Mumbai, Sept. 19 -- Bhushan Kumar is the chairman and managing director of the legendary, and one of the most successful record labels in India, T-Series. The 36-year-old visited our office recently, along with Ajay Kapoor, who coproduces all his films, and Vinod Bhanushali (president - marketing media and publishing, TV), who's literally his right-hand man. Kumar talks to us about handling the business after the sudden demise of his father, Gulshan Kumar, producing music in today's digital age, and more.
Musicians feel that the 12.5 per cent royalty that they are paid is not good enough. What is your take on that?
We are no longer the bad guys. What I've been saying is that we're fighting for the money, which isn't coming. All these radio and TV channels need to pay the publishing royalty (which forms 50 per cent of royalty), which isn't happening. The remaining 50 per cent is divided between the label and the artistes.
Many blame music labels for offensive lyrics used in songs. What do you think?
Honestly, vulgar humein to nahi lagta (I don't find them vulgar). There are points of view - we can't take that away. But we do our bit in toning down lyrics when we feel the need. For instance, in Yo Yo's (Honey Singh, singer) 'Lungi dance', the line read 'Coconut mein vodka milake', and that's when we asked him to change vodka to lassi.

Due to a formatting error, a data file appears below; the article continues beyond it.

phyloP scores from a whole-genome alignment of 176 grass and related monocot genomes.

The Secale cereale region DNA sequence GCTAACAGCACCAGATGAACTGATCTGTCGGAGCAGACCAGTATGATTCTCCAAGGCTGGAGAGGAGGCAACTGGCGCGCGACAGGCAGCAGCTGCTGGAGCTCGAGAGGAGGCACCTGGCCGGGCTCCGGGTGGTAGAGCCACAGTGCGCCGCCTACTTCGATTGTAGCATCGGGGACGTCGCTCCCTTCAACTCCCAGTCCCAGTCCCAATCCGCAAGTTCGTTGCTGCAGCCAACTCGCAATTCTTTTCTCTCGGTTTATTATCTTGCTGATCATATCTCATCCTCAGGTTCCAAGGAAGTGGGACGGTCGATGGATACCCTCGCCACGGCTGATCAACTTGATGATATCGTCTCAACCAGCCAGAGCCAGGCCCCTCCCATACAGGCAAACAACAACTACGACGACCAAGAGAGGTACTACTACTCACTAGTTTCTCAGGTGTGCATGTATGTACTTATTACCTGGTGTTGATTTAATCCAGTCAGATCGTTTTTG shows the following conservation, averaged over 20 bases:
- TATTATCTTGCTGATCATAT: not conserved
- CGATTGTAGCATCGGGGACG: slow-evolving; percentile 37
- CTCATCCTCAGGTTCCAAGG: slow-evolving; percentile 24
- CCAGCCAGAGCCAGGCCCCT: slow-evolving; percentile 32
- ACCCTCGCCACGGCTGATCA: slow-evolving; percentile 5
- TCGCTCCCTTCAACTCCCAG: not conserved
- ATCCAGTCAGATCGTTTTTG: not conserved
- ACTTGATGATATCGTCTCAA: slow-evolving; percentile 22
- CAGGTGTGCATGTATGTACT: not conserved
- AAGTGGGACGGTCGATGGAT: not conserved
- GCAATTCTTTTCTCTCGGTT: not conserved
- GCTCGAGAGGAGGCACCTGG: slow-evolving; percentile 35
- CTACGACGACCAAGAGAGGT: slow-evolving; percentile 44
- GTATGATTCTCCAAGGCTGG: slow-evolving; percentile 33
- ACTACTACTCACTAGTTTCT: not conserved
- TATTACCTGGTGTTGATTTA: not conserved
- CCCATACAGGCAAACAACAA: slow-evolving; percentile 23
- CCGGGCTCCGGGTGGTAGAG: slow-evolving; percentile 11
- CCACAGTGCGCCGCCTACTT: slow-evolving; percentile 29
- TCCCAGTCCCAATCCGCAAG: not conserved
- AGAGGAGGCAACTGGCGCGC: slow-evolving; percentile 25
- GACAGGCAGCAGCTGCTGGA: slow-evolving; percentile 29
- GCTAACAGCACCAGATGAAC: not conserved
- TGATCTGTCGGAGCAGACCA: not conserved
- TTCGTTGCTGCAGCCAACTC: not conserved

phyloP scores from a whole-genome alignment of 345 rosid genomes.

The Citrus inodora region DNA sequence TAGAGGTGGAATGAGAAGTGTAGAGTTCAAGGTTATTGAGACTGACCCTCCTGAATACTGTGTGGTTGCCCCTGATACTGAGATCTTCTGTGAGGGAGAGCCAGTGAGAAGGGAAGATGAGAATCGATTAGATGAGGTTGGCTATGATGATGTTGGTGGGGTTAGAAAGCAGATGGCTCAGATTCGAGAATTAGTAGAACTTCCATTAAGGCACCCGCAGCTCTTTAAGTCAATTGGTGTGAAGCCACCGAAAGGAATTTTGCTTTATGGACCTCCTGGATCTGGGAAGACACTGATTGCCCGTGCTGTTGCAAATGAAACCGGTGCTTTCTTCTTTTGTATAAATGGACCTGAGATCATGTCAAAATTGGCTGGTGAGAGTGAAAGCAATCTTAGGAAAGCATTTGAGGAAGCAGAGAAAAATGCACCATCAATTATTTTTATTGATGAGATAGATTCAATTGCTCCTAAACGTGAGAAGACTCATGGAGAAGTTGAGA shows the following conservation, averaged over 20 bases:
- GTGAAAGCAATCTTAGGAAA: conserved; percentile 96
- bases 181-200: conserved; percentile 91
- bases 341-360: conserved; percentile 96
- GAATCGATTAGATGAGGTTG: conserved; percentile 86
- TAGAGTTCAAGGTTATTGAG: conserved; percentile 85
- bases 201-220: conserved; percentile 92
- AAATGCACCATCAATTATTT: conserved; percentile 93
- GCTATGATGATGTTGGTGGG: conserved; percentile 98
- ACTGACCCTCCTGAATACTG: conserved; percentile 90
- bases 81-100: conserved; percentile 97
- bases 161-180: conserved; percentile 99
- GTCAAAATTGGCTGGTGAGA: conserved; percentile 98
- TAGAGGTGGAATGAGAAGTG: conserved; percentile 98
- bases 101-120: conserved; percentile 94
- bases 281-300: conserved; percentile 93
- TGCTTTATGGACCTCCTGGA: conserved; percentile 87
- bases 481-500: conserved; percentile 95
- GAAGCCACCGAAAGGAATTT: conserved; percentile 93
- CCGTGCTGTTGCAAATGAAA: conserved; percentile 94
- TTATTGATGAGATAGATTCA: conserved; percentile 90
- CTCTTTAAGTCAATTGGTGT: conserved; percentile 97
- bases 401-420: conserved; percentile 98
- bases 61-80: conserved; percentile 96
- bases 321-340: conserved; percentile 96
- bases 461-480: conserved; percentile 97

After your father's death in 1997, what problems did you face in managing and expanding your business?
When my father passed away, I was very young. I didn't know anyone in the industry well and I think, without some people, I wouldn't have been where I am now. First, it was my mother. She helped me settle down in this industry. She used to sit in office and over see the work. Then my chacha ji, Kishan Kumar, introduced me to all the stars from Bollywood because back then I didn't know anybody.
Then, there was Neeraj Kalyan, who handles our digital wing now. At that time, he was just an export manager and was pretty young. He stuck by me and had brilliant ideas which helped our label grow exponentially. And finally, Ved Chanana, who basically handled the entire business, as I was only just learning to take over. Not one time did he flinch from work or stop teaching me the tricks of the trade. I feel I owe these people a lot.